CFPB issues guidance to eliminate confusing subscription practices

Friday 20 January 2023 14:40 CET | News

The Consumer Financial Protection Bureau (CFPB) has addressed patterns and other tricks companies use to confuse and deceive consumers enrolled in subscriptions.


CFPB issued a new circular affirming that companies offering ‘negative option’ subscription services must comply with federal consumer financial protection law. Negative option programmes include subscription services that automatically renew unless the consumer affirmatively cancels, and trial marketing programmes that charge a reduced fee for an initial period and then automatically begin charging a higher fee.

Companies risk violating the law if they do not clearly and conspicuously disclose the terms of their subscription services and obtain consumers’ informed consent, or if they make it unreasonably difficult for consumers to cancel. Drawing from the Federal Trade Commission’s (FTC) policy statement and the CFPB’s past enforcement cases, the circular highlights examples of unlawful behaviour by companies that have used dark patterns and other manipulative tactics to trick consumers into paying recurring charges for products and services they do not want.

The Consumer Financial Protection Bureau (CFPB) has addressed patterns and other tricks companies use to confuse and deceive consumers enrolled in subscriptions.

Eliminating misinterpretation of a contract and use cases

Negative option marketing refers to a term or condition under which a seller may interpret a person’s silence or failure to cancel an agreement as continued acceptance of the offer. The CFPB has received complaints from consumers about being charged for products or services they did not intend to purchase or had sought to cancel and has brought many enforcement actions involving unlawful negative option marketing practices.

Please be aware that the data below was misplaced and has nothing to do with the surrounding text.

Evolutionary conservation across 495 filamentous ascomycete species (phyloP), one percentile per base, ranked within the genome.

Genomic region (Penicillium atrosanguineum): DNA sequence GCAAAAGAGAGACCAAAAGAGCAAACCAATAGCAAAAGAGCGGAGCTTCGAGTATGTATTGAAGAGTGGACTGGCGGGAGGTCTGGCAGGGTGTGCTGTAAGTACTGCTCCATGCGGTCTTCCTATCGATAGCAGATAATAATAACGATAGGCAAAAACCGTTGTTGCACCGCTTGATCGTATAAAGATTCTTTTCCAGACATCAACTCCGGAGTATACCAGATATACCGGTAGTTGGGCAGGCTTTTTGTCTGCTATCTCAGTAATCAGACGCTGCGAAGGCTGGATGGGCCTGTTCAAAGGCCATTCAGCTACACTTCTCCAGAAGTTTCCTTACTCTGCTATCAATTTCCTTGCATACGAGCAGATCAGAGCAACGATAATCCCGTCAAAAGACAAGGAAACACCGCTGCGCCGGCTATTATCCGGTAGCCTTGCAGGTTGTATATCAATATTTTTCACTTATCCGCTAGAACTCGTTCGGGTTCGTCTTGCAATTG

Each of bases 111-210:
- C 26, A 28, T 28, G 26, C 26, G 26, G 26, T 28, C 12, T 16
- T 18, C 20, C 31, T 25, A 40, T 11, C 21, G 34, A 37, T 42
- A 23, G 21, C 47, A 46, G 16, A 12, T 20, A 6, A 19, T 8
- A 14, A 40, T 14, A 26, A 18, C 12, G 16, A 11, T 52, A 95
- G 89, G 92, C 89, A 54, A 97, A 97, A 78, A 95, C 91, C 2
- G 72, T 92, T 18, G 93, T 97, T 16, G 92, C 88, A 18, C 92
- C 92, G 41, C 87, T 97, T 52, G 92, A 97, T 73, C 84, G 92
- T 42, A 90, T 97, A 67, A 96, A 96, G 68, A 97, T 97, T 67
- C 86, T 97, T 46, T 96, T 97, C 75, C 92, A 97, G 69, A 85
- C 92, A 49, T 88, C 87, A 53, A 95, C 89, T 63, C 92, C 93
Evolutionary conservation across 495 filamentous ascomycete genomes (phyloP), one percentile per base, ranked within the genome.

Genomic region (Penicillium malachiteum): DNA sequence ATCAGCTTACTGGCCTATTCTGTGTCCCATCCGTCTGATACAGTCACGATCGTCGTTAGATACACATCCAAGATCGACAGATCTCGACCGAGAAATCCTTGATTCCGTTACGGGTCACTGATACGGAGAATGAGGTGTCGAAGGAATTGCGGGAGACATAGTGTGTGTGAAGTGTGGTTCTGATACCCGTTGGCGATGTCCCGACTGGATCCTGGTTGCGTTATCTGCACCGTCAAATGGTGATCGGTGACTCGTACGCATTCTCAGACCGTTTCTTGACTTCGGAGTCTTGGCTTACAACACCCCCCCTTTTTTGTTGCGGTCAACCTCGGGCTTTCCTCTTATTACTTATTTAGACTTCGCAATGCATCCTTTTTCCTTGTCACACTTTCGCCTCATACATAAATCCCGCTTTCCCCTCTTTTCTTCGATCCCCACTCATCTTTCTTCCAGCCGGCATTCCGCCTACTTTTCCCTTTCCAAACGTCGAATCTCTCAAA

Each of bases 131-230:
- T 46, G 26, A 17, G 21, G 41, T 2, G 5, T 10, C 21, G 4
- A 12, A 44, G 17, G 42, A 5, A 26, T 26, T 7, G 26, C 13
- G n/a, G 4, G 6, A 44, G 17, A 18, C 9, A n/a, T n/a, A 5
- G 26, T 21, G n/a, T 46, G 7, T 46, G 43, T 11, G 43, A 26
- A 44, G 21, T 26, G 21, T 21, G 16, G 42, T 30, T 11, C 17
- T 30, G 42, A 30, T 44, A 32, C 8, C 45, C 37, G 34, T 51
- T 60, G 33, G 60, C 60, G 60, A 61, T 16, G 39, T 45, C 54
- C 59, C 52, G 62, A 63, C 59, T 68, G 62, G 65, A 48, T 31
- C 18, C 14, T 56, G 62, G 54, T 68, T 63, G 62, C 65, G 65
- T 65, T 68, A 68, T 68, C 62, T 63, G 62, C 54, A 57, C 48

The CFPB took action against Transunion for repeatedly breaking the law by violating a CFPB consent order and for deceptive marketing when selling credit scores, reports, and credit monitoring products. The CFPB sued ACTIVE Network for tricking consumers into enrolling into a costly membership club through the use of digital dark patterns. The CFPB has also entered into consent orders with numerous credit card issuers for deceptively marketing optional ‘add-on’ products that charged recurring fees until consumers affirmatively cancelled.

This circular continues the CFPB’s focus on raising awareness about the growing scourge of dark pattern practices and other harmful tactics that companies are using to trick consumers into paying for products or services they do not want. The CFPB is partnering with the FTC in its effort to combat the rise of digital dark patterns, and both agencies will continue to monitor these practices and bring agency actions where needed.

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Keywords: subscription payments, subscription economy, compliance, regulation, fraud prevention
Categories: Payments & Commerce
Companies: Consumer Financial Protection Bureau
Countries: United States
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Payments & Commerce

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